1.1 This Practice Direction applies to all family law proceedings seeking:
- a divorce order;
- the extension or reduction of the period at the expiration of which the divorce order will take effect pursuant to section 55 of the Family Law Act 1975 (Cth) (Family Law Act); and
- an application for rescission of a divorce order pursuant to sections 57 and 58 of the Family Law Act (divorce proceedings).
1.2 It is to be read together with:
- the Family Law Act;
- the Federal Circuit and Family Court of Australia (Family Law) Rules 2021 (Family Law Rules); and
- Central Practice Direction – Family Law Case Management.
1.3 This Practice Direction applies to all proceedings commenced on or after 1 September 2021. This Practice Direction will also apply to all proceedings commenced prior to 1 September 2021, unless unfair or impractical to do so.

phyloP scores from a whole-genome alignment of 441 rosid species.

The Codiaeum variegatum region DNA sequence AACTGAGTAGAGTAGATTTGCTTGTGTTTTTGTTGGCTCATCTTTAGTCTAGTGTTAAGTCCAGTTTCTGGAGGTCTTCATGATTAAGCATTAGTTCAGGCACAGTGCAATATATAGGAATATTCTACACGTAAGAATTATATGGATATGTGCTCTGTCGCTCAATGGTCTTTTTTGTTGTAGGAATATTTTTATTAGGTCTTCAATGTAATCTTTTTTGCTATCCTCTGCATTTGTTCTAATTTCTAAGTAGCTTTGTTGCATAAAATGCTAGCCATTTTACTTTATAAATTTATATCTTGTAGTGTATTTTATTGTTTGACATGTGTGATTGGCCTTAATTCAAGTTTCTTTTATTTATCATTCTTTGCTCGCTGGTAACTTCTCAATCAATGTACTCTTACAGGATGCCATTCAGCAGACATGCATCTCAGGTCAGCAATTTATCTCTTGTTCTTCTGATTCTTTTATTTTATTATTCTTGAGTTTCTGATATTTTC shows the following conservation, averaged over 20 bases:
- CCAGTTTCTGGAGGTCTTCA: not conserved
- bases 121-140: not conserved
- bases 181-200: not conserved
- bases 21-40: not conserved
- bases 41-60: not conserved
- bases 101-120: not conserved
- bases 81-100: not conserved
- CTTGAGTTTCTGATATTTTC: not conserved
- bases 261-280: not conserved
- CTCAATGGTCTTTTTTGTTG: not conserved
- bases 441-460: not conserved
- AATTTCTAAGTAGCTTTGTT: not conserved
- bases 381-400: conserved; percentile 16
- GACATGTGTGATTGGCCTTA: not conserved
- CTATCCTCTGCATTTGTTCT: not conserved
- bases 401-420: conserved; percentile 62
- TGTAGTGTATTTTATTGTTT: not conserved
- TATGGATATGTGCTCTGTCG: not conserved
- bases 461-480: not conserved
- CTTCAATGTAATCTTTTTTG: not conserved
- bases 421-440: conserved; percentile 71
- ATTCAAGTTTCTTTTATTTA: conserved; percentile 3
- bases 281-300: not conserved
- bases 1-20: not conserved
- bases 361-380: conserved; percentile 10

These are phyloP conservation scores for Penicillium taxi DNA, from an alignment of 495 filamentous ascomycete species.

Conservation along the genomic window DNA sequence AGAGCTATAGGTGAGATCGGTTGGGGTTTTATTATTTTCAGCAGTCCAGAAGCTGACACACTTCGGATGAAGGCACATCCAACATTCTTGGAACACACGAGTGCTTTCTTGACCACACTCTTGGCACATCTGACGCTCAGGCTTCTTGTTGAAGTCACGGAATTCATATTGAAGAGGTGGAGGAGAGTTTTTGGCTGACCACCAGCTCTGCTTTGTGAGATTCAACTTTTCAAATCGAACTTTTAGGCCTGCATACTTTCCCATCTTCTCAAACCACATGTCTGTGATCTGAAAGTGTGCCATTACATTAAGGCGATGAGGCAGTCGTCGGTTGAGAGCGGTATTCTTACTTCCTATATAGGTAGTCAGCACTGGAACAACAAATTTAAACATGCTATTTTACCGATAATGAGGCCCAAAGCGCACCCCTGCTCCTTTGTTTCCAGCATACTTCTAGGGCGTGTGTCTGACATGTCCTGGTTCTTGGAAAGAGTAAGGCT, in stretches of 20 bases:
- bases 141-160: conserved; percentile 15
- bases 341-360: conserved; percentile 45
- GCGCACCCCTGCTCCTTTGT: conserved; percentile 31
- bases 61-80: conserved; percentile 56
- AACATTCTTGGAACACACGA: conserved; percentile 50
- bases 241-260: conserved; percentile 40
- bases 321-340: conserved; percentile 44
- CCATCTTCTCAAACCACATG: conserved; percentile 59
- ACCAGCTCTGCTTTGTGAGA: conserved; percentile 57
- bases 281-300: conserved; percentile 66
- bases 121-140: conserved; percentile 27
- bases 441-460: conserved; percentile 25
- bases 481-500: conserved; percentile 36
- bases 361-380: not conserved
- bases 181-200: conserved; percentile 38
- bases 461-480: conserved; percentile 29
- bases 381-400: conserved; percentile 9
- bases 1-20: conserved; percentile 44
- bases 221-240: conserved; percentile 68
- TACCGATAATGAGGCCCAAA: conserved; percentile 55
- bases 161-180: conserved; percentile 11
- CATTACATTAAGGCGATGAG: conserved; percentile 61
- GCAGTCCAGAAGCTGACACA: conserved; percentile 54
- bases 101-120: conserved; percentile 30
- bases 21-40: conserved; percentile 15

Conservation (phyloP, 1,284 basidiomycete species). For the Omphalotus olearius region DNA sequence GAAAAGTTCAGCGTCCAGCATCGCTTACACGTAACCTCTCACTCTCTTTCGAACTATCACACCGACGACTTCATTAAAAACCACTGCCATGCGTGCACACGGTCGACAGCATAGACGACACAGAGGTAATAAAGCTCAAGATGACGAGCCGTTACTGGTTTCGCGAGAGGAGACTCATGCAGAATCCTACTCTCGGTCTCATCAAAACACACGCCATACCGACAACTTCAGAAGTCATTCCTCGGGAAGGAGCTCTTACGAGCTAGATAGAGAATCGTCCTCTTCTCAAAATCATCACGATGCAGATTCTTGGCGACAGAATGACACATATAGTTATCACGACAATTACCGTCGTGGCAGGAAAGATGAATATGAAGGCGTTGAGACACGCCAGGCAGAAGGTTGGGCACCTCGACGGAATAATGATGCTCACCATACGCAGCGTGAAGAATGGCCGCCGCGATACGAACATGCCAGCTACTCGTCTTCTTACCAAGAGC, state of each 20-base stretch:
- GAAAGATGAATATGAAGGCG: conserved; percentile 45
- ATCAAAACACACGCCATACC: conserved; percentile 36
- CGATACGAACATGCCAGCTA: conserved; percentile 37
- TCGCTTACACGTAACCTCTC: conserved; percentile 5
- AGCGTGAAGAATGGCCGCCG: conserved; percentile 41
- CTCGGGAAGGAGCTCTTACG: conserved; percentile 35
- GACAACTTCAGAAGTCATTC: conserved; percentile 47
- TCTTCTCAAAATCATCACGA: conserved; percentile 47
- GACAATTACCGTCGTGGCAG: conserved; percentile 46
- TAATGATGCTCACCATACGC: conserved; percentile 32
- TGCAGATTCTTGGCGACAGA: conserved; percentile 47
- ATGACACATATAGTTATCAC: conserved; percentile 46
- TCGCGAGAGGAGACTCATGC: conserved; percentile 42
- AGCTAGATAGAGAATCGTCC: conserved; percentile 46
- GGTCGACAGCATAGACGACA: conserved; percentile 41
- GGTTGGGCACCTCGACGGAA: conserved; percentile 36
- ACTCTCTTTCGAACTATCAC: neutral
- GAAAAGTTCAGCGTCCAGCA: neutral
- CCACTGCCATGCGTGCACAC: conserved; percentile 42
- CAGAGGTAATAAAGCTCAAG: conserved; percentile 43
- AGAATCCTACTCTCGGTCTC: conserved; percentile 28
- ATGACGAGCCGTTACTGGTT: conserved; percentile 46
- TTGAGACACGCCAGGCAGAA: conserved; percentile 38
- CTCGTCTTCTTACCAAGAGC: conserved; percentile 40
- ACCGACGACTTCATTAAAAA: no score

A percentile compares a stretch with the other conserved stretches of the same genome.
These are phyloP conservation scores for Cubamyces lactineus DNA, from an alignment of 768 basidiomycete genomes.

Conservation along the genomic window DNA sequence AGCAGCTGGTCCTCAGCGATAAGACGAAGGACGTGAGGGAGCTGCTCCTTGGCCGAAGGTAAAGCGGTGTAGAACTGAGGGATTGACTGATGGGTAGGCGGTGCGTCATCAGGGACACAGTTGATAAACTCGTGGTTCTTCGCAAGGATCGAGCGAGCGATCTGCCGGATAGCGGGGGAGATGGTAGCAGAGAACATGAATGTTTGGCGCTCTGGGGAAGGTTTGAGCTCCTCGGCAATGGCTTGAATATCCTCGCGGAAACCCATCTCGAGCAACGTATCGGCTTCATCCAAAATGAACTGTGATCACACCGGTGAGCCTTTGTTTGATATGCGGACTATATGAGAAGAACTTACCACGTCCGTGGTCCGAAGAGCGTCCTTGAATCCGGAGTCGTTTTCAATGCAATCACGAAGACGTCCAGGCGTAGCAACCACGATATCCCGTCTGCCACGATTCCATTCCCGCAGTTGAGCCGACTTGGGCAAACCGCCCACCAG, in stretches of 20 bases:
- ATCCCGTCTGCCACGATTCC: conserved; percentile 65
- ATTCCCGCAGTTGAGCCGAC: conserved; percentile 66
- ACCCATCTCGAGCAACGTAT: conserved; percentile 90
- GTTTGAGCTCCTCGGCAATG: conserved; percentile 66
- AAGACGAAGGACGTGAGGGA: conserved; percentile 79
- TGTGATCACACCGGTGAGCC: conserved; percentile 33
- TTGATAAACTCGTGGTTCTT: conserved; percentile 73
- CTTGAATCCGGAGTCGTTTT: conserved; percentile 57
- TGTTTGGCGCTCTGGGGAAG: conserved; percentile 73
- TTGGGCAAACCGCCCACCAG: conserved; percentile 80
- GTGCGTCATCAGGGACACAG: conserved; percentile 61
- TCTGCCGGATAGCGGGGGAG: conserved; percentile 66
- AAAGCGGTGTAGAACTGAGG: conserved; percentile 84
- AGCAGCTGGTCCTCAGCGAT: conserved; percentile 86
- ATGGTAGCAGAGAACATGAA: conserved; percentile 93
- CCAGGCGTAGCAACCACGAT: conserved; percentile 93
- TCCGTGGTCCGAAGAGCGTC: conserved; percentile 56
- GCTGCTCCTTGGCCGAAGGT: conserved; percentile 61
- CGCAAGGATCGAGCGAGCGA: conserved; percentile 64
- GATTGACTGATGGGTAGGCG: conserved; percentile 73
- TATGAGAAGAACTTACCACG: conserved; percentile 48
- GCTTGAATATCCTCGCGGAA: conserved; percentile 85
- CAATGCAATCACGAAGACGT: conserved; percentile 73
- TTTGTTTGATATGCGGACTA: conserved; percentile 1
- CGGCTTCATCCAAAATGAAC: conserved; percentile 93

1.4 To the extent this Practice Direction is inconsistent with any act, regulation, rule or other legislative provision (whether or not expressly listed above), the act, regulation, rule or other legislative provision shall prevail.
Before a proceeding starts
1.5 Parties to divorce proceedings are exempt from complying with the pre-action procedures in Schedule 1 of the Family Law Rules under rule 4.01(2)(a).
Where to commence
2.1 A divorce proceeding must be commenced in the Federal Circuit and Family Court of Australia (FCFCOA) (Division 2).
2.2 Divorce proceedings cannot be commenced in the FCFCOA (Division 1).
Parties to divorce proceedings
2.3 A divorce proceeding may only be commenced by a party to the marriage.